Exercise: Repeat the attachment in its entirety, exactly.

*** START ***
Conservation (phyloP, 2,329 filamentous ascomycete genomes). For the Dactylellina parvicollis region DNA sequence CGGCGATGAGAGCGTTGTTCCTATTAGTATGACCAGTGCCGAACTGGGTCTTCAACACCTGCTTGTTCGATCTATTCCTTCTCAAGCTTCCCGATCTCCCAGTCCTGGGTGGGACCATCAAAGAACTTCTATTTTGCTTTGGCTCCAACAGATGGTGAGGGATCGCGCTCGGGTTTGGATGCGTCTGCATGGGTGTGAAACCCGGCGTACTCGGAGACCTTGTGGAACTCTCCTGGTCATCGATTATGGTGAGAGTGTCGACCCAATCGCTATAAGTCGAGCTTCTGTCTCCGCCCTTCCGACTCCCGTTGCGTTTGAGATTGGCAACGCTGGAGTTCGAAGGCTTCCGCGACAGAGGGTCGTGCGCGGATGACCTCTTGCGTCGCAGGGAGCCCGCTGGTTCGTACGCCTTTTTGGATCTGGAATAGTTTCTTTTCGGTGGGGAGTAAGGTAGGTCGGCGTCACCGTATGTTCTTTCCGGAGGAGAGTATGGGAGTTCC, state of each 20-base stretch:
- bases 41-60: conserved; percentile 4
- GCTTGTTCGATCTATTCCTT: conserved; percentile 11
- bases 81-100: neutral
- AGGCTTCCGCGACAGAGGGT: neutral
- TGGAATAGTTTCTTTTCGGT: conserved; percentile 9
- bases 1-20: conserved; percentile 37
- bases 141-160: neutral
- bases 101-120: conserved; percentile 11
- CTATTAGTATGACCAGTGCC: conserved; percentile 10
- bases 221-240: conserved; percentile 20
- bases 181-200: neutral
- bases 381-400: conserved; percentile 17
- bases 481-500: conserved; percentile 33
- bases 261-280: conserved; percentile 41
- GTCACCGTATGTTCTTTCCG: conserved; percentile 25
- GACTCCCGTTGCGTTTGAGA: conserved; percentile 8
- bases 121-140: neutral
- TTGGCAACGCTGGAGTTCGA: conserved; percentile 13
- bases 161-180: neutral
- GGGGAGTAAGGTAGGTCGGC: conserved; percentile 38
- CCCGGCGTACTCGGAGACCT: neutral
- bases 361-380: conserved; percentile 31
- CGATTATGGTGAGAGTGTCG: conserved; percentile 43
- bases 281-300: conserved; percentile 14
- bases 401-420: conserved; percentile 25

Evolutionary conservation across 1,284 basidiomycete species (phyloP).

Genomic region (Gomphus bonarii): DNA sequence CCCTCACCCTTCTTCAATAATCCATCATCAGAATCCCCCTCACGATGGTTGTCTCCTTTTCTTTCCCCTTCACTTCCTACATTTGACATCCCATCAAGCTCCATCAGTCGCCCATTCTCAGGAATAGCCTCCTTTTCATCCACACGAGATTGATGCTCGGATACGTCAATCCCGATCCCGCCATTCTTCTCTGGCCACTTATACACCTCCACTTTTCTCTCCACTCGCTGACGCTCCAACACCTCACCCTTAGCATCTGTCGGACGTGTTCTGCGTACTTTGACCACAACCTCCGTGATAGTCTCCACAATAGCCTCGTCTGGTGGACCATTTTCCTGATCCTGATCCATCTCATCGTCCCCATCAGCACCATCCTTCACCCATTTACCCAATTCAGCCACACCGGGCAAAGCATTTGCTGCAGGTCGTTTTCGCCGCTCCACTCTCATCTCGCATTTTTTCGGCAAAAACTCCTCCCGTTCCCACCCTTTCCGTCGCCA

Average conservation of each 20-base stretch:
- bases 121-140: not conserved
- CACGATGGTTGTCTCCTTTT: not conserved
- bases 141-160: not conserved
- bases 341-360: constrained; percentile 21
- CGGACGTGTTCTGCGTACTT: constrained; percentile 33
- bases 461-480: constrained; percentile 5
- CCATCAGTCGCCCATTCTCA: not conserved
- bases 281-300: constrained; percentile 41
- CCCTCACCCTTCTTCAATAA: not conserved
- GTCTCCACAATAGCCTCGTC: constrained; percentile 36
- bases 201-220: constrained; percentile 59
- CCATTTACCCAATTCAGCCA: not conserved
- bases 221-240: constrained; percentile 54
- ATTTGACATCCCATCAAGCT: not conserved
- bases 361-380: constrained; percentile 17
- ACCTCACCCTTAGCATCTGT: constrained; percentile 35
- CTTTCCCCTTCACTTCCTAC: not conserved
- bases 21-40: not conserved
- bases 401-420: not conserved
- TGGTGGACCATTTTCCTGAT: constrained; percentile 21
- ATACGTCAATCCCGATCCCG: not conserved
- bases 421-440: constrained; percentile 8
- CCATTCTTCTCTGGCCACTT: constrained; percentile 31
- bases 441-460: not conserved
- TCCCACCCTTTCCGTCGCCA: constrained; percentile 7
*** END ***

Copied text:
Conservation (phyloP, 2,329 filamentous ascomycete genomes). For the Dactylellina parvicollis region DNA sequence CGGCGATGAGAGCGTTGTTCCTATTAGTATGACCAGTGCCGAACTGGGTCTTCAACACCTGCTTGTTCGATCTATTCCTTCTCAAGCTTCCCGATCTCCCAGTCCTGGGTGGGACCATCAAAGAACTTCTATTTTGCTTTGGCTCCAACAGATGGTGAGGGATCGCGCTCGGGTTTGGATGCGTCTGCATGGGTGTGAAACCCGGCGTACTCGGAGACCTTGTGGAACTCTCCTGGTCATCGATTATGGTGAGAGTGTCGACCCAATCGCTATAAGTCGAGCTTCTGTCTCCGCCCTTCCGACTCCCGTTGCGTTTGAGATTGGCAACGCTGGAGTTCGAAGGCTTCCGCGACAGAGGGTCGTGCGCGGATGACCTCTTGCGTCGCAGGGAGCCCGCTGGTTCGTACGCCTTTTTGGATCTGGAATAGTTTCTTTTCGGTGGGGAGTAAGGTAGGTCGGCGTCACCGTATGTTCTTTCCGGAGGAGAGTATGGGAGTTCC, state of each 20-base stretch:
- bases 41-60: conserved; percentile 4
- GCTTGTTCGATCTATTCCTT: conserved; percentile 11
- bases 81-100: neutral
- AGGCTTCCGCGACAGAGGGT: neutral
- TGGAATAGTTTCTTTTCGGT: conserved; percentile 9
- bases 1-20: conserved; percentile 37
- bases 141-160: neutral
- bases 101-120: conserved; percentile 11
- CTATTAGTATGACCAGTGCC: conserved; percentile 10
- bases 221-240: conserved; percentile 20
- bases 181-200: neutral
- bases 381-400: conserved; percentile 17
- bases 481-500: conserved; percentile 33
- bases 261-280: conserved; percentile 41
- GTCACCGTATGTTCTTTCCG: conserved; percentile 25
- GACTCCCGTTGCGTTTGAGA: conserved; percentile 8
- bases 121-140: neutral
- TTGGCAACGCTGGAGTTCGA: conserved; percentile 13
- bases 161-180: neutral
- GGGGAGTAAGGTAGGTCGGC: conserved; percentile 38
- CCCGGCGTACTCGGAGACCT: neutral
- bases 361-380: conserved; percentile 31
- CGATTATGGTGAGAGTGTCG: conserved; percentile 43
- bases 281-300: conserved; percentile 14
- bases 401-420: conserved; percentile 25

Evolutionary conservation across 1,284 basidiomycete species (phyloP).

Genomic region (Gomphus bonarii): DNA sequence CCCTCACCCTTCTTCAATAATCCATCATCAGAATCCCCCTCACGATGGTTGTCTCCTTTTCTTTCCCCTTCACTTCCTACATTTGACATCCCATCAAGCTCCATCAGTCGCCCATTCTCAGGAATAGCCTCCTTTTCATCCACACGAGATTGATGCTCGGATACGTCAATCCCGATCCCGCCATTCTTCTCTGGCCACTTATACACCTCCACTTTTCTCTCCACTCGCTGACGCTCCAACACCTCACCCTTAGCATCTGTCGGACGTGTTCTGCGTACTTTGACCACAACCTCCGTGATAGTCTCCACAATAGCCTCGTCTGGTGGACCATTTTCCTGATCCTGATCCATCTCATCGTCCCCATCAGCACCATCCTTCACCCATTTACCCAATTCAGCCACACCGGGCAAAGCATTTGCTGCAGGTCGTTTTCGCCGCTCCACTCTCATCTCGCATTTTTTCGGCAAAAACTCCTCCCGTTCCCACCCTTTCCGTCGCCA

Average conservation of each 20-base stretch:
- bases 121-140: not conserved
- CACGATGGTTGTCTCCTTTT: not conserved
- bases 141-160: not conserved
- bases 341-360: constrained; percentile 21
- CGGACGTGTTCTGCGTACTT: constrained; percentile 33
- bases 461-480: constrained; percentile 5
- CCATCAGTCGCCCATTCTCA: not conserved
- bases 281-300: constrained; percentile 41
- CCCTCACCCTTCTTCAATAA: not conserved
- GTCTCCACAATAGCCTCGTC: constrained; percentile 36
- bases 201-220: constrained; percentile 59
- CCATTTACCCAATTCAGCCA: not conserved
- bases 221-240: constrained; percentile 54
- ATTTGACATCCCATCAAGCT: not conserved
- bases 361-380: constrained; percentile 17
- ACCTCACCCTTAGCATCTGT: constrained; percentile 35
- CTTTCCCCTTCACTTCCTAC: not conserved
- bases 21-40: not conserved
- bases 401-420: not conserved
- TGGTGGACCATTTTCCTGAT: constrained; percentile 21
- ATACGTCAATCCCGATCCCG: not conserved
- bases 421-440: constrained; percentile 8
- CCATTCTTCTCTGGCCACTT: constrained; percentile 31
- bases 441-460: not conserved
- TCCCACCCTTTCCGTCGCCA: constrained; percentile 7